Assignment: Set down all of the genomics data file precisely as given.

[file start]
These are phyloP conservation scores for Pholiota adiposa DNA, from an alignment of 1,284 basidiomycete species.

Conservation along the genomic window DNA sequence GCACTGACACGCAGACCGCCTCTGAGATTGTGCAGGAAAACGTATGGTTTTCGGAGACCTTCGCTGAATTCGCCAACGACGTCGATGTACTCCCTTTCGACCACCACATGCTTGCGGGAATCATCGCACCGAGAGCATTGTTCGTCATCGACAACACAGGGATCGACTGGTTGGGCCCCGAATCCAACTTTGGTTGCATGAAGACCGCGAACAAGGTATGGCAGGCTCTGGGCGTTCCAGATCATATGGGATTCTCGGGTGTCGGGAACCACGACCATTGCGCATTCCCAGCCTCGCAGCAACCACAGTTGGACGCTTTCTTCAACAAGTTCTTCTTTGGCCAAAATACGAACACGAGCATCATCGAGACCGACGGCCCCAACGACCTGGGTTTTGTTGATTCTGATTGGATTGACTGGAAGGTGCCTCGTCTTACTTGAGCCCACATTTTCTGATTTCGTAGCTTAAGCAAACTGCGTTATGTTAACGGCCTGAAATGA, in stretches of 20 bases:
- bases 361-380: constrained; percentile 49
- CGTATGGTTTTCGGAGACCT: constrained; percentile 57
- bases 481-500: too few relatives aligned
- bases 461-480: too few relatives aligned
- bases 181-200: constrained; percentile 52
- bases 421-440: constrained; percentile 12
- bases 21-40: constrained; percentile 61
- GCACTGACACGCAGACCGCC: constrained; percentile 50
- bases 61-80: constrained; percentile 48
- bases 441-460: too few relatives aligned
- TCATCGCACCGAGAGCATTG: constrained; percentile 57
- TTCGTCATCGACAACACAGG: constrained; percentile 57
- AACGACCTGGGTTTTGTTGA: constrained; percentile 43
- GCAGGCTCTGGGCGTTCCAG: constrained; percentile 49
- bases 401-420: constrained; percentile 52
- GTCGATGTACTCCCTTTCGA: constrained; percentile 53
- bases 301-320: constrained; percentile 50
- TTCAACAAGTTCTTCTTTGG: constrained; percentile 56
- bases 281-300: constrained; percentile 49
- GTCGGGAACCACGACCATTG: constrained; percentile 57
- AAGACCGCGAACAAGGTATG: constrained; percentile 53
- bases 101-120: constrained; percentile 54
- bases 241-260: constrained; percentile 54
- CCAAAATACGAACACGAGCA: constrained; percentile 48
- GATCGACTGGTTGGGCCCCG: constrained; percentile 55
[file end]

These are phyloP conservation scores for Pholiota adiposa DNA, from an alignment of 1,284 basidiomycete species.

Conservation along the genomic window DNA sequence GCACTGACACGCAGACCGCCTCTGAGATTGTGCAGGAAAACGTATGGTTTTCGGAGACCTTCGCTGAATTCGCCAACGACGTCGATGTACTCCCTTTCGACCACCACATGCTTGCGGGAATCATCGCACCGAGAGCATTGTTCGTCATCGACAACACAGGGATCGACTGGTTGGGCCCCGAATCCAACTTTGGTTGCATGAAGACCGCGAACAAGGTATGGCAGGCTCTGGGCGTTCCAGATCATATGGGATTCTCGGGTGTCGGGAACCACGACCATTGCGCATTCCCAGCCTCGCAGCAACCACAGTTGGACGCTTTCTTCAACAAGTTCTTCTTTGGCCAAAATACGAACACGAGCATCATCGAGACCGACGGCCCCAACGACCTGGGTTTTGTTGATTCTGATTGGATTGACTGGAAGGTGCCTCGTCTTACTTGAGCCCACATTTTCTGATTTCGTAGCTTAAGCAAACTGCGTTATGTTAACGGCCTGAAATGA, in stretches of 20 bases:
- bases 361-380: constrained; percentile 49
- CGTATGGTTTTCGGAGACCT: constrained; percentile 57
- bases 481-500: too few relatives aligned
- bases 461-480: too few relatives aligned
- bases 181-200: constrained; percentile 52
- bases 421-440: constrained; percentile 12
- bases 21-40: constrained; percentile 61
- GCACTGACACGCAGACCGCC: constrained; percentile 50
- bases 61-80: constrained; percentile 48
- bases 441-460: too few relatives aligned
- TCATCGCACCGAGAGCATTG: constrained; percentile 57
- TTCGTCATCGACAACACAGG: constrained; percentile 57
- AACGACCTGGGTTTTGTTGA: constrained; percentile 43
- GCAGGCTCTGGGCGTTCCAG: constrained; percentile 49
- bases 401-420: constrained; percentile 52
- GTCGATGTACTCCCTTTCGA: constrained; percentile 53
- bases 301-320: constrained; percentile 50
- TTCAACAAGTTCTTCTTTGG: constrained; percentile 56
- bases 281-300: constrained; percentile 49
- GTCGGGAACCACGACCATTG: constrained; percentile 57
- AAGACCGCGAACAAGGTATG: constrained; percentile 53
- bases 101-120: constrained; percentile 54
- bases 241-260: constrained; percentile 54
- CCAAAATACGAACACGAGCA: constrained; percentile 48
- GATCGACTGGTTGGGCCCCG: constrained; percentile 55